Clinical correlates of late-onset versus early-onset bipolar disorder in a global sample of older adults

GAGE-BD Investigators, Paola Lavin, Gabriella Buck, Osvaldo P. Almeida, Chien Lin Su, Lisa T. Eyler, Annemieke Dols, Hilary P. Blumberg, Brent P. Forester, Orestes V. Forlenza, Ariel Gildengers, Benoit H. Mulsant, Shang Ying Tsai, Eduard Vieta, Sigfried Schouws, Farren B.S. Briggs, Ashley Sutherland, Kaylee Sarna, Joy Yala, Melis OrhanNicole Korten, Martha Sajatovic, Soham Rej

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5 Citations (Scopus)


Objectives: Late-onset bipolar disorder (LOBD) represents a significant subgroup of bipolar disorder (BD). However, knowledge for this group is mostly extrapolated from small studies in subjects with early/mixed age of illness onset. In this global sample of older adults with BD (OABD: ≥50 years old) we aim to characterize the sociodemographic and clinical presentation of LOBD (≥40 years at BD onset) compared to early-onset BD (EOBD: 0.05). Late-onset bipolar disorder was associated with higher endocrine comorbidities (odds ratio = 1.48, [95%CI = 1.0,12.1], p = 0.03). This difference did not remain significant when subjects with BD onset ≥50 years old were analyzed. Limitations: This study is limited by the retrospective nature of the variable age of onset and the differences in evaluation methods across studies (partially overcame by harmonization processes). Conclusion: The present analysis is in favor of the hypothesis that LOBD might represent a similar clinical phenotype as classic EOBD with respect to core BD symptomatology, functionality, and comorbid physical conditions. Large-scale global collaboration to improve our understanding of BD across the lifespan is needed.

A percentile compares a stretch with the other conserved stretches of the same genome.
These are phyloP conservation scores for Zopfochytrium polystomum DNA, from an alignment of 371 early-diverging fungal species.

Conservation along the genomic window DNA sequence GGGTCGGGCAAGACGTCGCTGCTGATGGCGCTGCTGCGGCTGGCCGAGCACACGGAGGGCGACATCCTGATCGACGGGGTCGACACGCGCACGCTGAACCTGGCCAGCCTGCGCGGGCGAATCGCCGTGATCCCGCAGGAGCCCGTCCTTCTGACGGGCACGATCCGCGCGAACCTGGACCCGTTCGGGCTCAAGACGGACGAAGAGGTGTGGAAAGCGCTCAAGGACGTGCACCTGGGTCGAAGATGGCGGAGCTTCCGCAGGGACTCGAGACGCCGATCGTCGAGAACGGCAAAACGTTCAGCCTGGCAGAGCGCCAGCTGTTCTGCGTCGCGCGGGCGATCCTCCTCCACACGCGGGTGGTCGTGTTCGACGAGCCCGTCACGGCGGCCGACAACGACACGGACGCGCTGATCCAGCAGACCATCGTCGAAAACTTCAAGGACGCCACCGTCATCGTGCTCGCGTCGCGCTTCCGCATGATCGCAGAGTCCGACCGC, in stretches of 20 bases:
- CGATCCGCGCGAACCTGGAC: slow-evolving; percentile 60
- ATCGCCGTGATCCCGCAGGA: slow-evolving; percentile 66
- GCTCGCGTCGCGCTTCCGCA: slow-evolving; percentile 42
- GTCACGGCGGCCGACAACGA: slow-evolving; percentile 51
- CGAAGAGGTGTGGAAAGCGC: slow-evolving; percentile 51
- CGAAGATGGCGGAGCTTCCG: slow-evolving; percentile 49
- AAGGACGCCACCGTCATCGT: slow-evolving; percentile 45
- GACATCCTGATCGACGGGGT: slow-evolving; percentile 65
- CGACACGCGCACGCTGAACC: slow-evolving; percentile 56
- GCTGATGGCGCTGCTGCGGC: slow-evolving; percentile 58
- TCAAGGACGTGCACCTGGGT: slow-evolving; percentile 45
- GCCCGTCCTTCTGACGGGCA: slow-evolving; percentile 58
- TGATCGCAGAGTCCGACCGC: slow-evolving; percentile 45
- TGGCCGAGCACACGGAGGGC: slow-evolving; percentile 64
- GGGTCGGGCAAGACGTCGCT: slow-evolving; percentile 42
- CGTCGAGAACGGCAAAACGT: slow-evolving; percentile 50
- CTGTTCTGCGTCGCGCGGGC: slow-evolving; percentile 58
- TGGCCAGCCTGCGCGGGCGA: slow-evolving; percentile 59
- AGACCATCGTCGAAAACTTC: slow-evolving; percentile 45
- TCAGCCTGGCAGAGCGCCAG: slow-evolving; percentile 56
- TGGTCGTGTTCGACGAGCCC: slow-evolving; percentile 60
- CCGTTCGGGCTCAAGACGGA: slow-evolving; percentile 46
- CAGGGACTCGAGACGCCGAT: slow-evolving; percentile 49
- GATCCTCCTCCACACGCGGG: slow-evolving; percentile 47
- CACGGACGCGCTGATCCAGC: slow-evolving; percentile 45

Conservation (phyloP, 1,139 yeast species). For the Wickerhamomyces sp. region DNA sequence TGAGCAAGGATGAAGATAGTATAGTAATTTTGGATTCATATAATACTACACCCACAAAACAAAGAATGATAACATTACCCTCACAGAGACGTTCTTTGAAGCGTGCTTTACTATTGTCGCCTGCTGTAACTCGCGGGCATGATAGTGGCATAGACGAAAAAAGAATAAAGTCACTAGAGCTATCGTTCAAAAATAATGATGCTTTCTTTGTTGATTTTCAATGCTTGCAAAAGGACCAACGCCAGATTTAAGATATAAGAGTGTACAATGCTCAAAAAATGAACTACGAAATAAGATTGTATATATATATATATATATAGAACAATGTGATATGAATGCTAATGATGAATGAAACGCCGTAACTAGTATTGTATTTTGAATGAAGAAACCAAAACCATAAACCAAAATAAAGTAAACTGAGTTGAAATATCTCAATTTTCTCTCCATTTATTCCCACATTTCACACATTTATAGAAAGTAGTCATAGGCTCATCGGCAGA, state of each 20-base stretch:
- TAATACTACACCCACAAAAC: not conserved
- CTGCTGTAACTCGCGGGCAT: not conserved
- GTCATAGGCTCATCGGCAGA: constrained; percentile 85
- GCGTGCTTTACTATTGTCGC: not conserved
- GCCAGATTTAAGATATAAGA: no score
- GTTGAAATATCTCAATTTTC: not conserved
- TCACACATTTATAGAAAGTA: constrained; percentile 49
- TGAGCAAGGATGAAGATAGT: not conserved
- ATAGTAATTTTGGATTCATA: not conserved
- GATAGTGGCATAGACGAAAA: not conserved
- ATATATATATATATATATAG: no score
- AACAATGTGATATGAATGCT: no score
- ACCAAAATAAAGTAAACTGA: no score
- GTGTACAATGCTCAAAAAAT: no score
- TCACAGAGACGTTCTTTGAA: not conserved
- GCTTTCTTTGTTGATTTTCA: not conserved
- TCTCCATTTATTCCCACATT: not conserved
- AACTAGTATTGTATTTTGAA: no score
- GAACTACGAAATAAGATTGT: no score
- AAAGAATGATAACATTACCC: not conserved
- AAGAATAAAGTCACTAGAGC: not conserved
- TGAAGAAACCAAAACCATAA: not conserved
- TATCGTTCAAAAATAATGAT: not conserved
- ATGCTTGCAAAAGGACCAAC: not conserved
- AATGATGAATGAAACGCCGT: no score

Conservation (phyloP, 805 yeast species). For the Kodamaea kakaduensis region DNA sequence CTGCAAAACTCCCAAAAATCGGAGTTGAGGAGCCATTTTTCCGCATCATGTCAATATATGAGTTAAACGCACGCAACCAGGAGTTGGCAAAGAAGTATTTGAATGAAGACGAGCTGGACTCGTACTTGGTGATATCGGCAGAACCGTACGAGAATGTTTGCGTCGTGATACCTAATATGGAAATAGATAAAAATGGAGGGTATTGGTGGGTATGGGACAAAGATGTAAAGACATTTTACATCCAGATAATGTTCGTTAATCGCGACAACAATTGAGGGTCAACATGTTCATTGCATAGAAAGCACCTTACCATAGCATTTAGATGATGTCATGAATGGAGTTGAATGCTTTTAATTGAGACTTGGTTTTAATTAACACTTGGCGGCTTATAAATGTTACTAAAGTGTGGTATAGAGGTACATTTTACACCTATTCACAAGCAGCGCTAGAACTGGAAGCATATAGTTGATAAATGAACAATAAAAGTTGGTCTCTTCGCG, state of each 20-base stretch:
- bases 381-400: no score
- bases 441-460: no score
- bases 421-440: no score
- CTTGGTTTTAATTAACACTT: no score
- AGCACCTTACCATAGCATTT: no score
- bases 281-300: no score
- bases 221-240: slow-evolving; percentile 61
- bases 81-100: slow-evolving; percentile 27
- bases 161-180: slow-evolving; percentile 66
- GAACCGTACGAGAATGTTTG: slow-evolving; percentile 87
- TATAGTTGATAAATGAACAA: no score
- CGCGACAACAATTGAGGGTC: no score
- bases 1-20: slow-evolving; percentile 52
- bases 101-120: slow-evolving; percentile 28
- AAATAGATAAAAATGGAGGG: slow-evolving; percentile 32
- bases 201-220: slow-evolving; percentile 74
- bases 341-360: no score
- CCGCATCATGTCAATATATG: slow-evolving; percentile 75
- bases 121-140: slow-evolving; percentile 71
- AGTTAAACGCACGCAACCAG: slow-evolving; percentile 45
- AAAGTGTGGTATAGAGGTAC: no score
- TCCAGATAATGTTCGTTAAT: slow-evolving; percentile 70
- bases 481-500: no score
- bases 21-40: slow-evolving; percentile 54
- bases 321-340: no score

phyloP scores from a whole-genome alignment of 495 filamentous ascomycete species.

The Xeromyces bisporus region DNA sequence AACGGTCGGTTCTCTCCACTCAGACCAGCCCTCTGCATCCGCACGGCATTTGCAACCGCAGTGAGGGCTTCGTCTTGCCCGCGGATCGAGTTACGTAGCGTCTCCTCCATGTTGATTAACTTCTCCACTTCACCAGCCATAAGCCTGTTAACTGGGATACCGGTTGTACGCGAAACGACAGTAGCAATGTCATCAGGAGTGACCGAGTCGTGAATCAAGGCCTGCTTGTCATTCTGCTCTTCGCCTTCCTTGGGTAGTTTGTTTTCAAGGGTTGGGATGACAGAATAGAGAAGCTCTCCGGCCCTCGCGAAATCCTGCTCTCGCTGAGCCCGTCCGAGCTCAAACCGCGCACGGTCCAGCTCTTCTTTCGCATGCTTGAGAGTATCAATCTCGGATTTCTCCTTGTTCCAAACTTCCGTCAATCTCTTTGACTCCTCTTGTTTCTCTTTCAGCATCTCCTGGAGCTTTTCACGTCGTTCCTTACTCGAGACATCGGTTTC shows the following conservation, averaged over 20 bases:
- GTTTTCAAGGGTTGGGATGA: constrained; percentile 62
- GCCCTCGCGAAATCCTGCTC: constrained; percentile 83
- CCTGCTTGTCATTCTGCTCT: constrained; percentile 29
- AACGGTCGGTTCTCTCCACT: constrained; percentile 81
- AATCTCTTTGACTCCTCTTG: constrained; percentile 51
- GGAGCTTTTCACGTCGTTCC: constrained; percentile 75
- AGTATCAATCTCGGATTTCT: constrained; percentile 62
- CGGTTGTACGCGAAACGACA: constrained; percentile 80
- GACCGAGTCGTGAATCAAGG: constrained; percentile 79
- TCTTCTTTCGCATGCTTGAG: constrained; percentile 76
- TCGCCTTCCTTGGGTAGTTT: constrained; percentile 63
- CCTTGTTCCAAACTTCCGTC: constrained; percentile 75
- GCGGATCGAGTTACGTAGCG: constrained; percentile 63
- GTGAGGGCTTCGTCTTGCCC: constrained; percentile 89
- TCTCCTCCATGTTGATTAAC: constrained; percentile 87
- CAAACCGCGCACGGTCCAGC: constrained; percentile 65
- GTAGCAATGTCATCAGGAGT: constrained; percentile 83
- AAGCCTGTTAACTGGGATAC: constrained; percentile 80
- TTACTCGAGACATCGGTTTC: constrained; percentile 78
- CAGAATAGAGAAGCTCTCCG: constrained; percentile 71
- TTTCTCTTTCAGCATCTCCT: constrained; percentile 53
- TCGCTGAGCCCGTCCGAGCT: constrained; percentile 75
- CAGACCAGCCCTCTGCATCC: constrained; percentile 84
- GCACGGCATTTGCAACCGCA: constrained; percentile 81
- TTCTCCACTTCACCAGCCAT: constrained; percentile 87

Original languageEnglish
Article numberGPS5833
JournalInternational Journal of Geriatric Psychiatry
Issue number12
Publication statusPublished - Dec 2022


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